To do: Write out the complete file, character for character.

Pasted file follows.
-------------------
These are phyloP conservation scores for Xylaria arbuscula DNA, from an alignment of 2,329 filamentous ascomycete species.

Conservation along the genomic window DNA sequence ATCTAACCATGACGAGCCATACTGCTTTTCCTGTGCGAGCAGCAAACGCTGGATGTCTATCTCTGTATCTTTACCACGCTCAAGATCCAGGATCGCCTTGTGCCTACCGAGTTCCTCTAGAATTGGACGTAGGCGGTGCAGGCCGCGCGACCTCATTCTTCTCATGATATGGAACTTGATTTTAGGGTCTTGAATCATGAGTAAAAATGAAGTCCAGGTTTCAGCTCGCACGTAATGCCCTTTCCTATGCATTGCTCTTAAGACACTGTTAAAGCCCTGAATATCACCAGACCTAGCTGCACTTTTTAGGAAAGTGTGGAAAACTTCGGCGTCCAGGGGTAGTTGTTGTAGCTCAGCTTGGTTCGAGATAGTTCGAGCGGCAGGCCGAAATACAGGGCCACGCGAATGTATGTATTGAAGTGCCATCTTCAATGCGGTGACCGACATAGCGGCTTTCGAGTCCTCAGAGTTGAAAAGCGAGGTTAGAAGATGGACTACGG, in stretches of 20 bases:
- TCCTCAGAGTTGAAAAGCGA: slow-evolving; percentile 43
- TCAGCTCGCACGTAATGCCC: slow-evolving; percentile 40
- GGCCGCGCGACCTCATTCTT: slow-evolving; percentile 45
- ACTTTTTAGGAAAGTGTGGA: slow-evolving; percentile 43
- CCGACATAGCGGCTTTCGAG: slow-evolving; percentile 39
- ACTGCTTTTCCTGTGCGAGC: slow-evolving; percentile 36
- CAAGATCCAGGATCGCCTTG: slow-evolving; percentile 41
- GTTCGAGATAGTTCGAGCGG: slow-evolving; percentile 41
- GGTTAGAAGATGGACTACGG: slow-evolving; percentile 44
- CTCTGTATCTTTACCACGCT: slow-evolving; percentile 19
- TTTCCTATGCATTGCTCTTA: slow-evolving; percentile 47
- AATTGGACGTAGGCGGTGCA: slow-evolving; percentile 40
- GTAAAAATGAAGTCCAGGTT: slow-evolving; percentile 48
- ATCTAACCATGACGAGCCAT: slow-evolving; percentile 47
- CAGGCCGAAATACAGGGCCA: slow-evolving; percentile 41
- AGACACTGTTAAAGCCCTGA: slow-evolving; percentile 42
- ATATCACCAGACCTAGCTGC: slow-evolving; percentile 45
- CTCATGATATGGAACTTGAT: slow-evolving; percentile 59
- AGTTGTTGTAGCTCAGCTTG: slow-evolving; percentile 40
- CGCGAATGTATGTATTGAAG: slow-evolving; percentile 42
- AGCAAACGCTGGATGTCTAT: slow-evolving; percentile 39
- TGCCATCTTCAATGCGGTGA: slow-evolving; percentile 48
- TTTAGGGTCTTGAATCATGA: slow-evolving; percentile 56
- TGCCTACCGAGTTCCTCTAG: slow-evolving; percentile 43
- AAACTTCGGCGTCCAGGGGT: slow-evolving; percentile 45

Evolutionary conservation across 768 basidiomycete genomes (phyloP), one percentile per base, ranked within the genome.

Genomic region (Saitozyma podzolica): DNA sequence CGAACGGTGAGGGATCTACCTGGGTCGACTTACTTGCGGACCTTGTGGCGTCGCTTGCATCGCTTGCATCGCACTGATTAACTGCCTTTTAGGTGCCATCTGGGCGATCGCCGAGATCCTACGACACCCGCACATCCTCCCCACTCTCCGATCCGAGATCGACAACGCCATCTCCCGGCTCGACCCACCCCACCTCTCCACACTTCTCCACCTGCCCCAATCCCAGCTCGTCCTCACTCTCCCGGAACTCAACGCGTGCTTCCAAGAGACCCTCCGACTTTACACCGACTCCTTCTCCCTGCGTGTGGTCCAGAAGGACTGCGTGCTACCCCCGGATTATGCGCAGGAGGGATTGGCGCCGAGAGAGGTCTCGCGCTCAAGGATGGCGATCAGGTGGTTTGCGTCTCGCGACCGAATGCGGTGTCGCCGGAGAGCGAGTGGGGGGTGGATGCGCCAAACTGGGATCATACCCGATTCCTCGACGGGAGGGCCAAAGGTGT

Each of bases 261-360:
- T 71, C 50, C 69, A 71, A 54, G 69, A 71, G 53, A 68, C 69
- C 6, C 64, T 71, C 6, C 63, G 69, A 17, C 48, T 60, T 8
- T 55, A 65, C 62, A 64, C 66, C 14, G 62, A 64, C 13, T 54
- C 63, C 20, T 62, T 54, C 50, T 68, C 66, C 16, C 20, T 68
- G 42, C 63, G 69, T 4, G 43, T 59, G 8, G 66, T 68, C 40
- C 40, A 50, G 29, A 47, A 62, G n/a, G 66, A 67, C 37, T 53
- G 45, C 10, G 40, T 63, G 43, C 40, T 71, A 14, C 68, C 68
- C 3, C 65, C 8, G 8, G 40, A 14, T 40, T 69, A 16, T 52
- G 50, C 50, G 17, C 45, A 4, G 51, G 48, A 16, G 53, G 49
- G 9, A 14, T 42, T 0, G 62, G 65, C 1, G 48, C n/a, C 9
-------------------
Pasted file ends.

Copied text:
These are phyloP conservation scores for Xylaria arbuscula DNA, from an alignment of 2,329 filamentous ascomycete species.

Conservation along the genomic window DNA sequence ATCTAACCATGACGAGCCATACTGCTTTTCCTGTGCGAGCAGCAAACGCTGGATGTCTATCTCTGTATCTTTACCACGCTCAAGATCCAGGATCGCCTTGTGCCTACCGAGTTCCTCTAGAATTGGACGTAGGCGGTGCAGGCCGCGCGACCTCATTCTTCTCATGATATGGAACTTGATTTTAGGGTCTTGAATCATGAGTAAAAATGAAGTCCAGGTTTCAGCTCGCACGTAATGCCCTTTCCTATGCATTGCTCTTAAGACACTGTTAAAGCCCTGAATATCACCAGACCTAGCTGCACTTTTTAGGAAAGTGTGGAAAACTTCGGCGTCCAGGGGTAGTTGTTGTAGCTCAGCTTGGTTCGAGATAGTTCGAGCGGCAGGCCGAAATACAGGGCCACGCGAATGTATGTATTGAAGTGCCATCTTCAATGCGGTGACCGACATAGCGGCTTTCGAGTCCTCAGAGTTGAAAAGCGAGGTTAGAAGATGGACTACGG, in stretches of 20 bases:
- TCCTCAGAGTTGAAAAGCGA: slow-evolving; percentile 43
- TCAGCTCGCACGTAATGCCC: slow-evolving; percentile 40
- GGCCGCGCGACCTCATTCTT: slow-evolving; percentile 45
- ACTTTTTAGGAAAGTGTGGA: slow-evolving; percentile 43
- CCGACATAGCGGCTTTCGAG: slow-evolving; percentile 39
- ACTGCTTTTCCTGTGCGAGC: slow-evolving; percentile 36
- CAAGATCCAGGATCGCCTTG: slow-evolving; percentile 41
- GTTCGAGATAGTTCGAGCGG: slow-evolving; percentile 41
- GGTTAGAAGATGGACTACGG: slow-evolving; percentile 44
- CTCTGTATCTTTACCACGCT: slow-evolving; percentile 19
- TTTCCTATGCATTGCTCTTA: slow-evolving; percentile 47
- AATTGGACGTAGGCGGTGCA: slow-evolving; percentile 40
- GTAAAAATGAAGTCCAGGTT: slow-evolving; percentile 48
- ATCTAACCATGACGAGCCAT: slow-evolving; percentile 47
- CAGGCCGAAATACAGGGCCA: slow-evolving; percentile 41
- AGACACTGTTAAAGCCCTGA: slow-evolving; percentile 42
- ATATCACCAGACCTAGCTGC: slow-evolving; percentile 45
- CTCATGATATGGAACTTGAT: slow-evolving; percentile 59
- AGTTGTTGTAGCTCAGCTTG: slow-evolving; percentile 40
- CGCGAATGTATGTATTGAAG: slow-evolving; percentile 42
- AGCAAACGCTGGATGTCTAT: slow-evolving; percentile 39
- TGCCATCTTCAATGCGGTGA: slow-evolving; percentile 48
- TTTAGGGTCTTGAATCATGA: slow-evolving; percentile 56
- TGCCTACCGAGTTCCTCTAG: slow-evolving; percentile 43
- AAACTTCGGCGTCCAGGGGT: slow-evolving; percentile 45

Evolutionary conservation across 768 basidiomycete genomes (phyloP), one percentile per base, ranked within the genome.

Genomic region (Saitozyma podzolica): DNA sequence CGAACGGTGAGGGATCTACCTGGGTCGACTTACTTGCGGACCTTGTGGCGTCGCTTGCATCGCTTGCATCGCACTGATTAACTGCCTTTTAGGTGCCATCTGGGCGATCGCCGAGATCCTACGACACCCGCACATCCTCCCCACTCTCCGATCCGAGATCGACAACGCCATCTCCCGGCTCGACCCACCCCACCTCTCCACACTTCTCCACCTGCCCCAATCCCAGCTCGTCCTCACTCTCCCGGAACTCAACGCGTGCTTCCAAGAGACCCTCCGACTTTACACCGACTCCTTCTCCCTGCGTGTGGTCCAGAAGGACTGCGTGCTACCCCCGGATTATGCGCAGGAGGGATTGGCGCCGAGAGAGGTCTCGCGCTCAAGGATGGCGATCAGGTGGTTTGCGTCTCGCGACCGAATGCGGTGTCGCCGGAGAGCGAGTGGGGGGTGGATGCGCCAAACTGGGATCATACCCGATTCCTCGACGGGAGGGCCAAAGGTGT

Each of bases 261-360:
- T 71, C 50, C 69, A 71, A 54, G 69, A 71, G 53, A 68, C 69
- C 6, C 64, T 71, C 6, C 63, G 69, A 17, C 48, T 60, T 8
- T 55, A 65, C 62, A 64, C 66, C 14, G 62, A 64, C 13, T 54
- C 63, C 20, T 62, T 54, C 50, T 68, C 66, C 16, C 20, T 68
- G 42, C 63, G 69, T 4, G 43, T 59, G 8, G 66, T 68, C 40
- C 40, A 50, G 29, A 47, A 62, G n/a, G 66, A 67, C 37, T 53
- G 45, C 10, G 40, T 63, G 43, C 40, T 71, A 14, C 68, C 68
- C 3, C 65, C 8, G 8, G 40, A 14, T 40, T 69, A 16, T 52
- G 50, C 50, G 17, C 45, A 4, G 51, G 48, A 16, G 53, G 49
- G 9, A 14, T 42, T 0, G 62, G 65, C 1, G 48, C n/a, C 9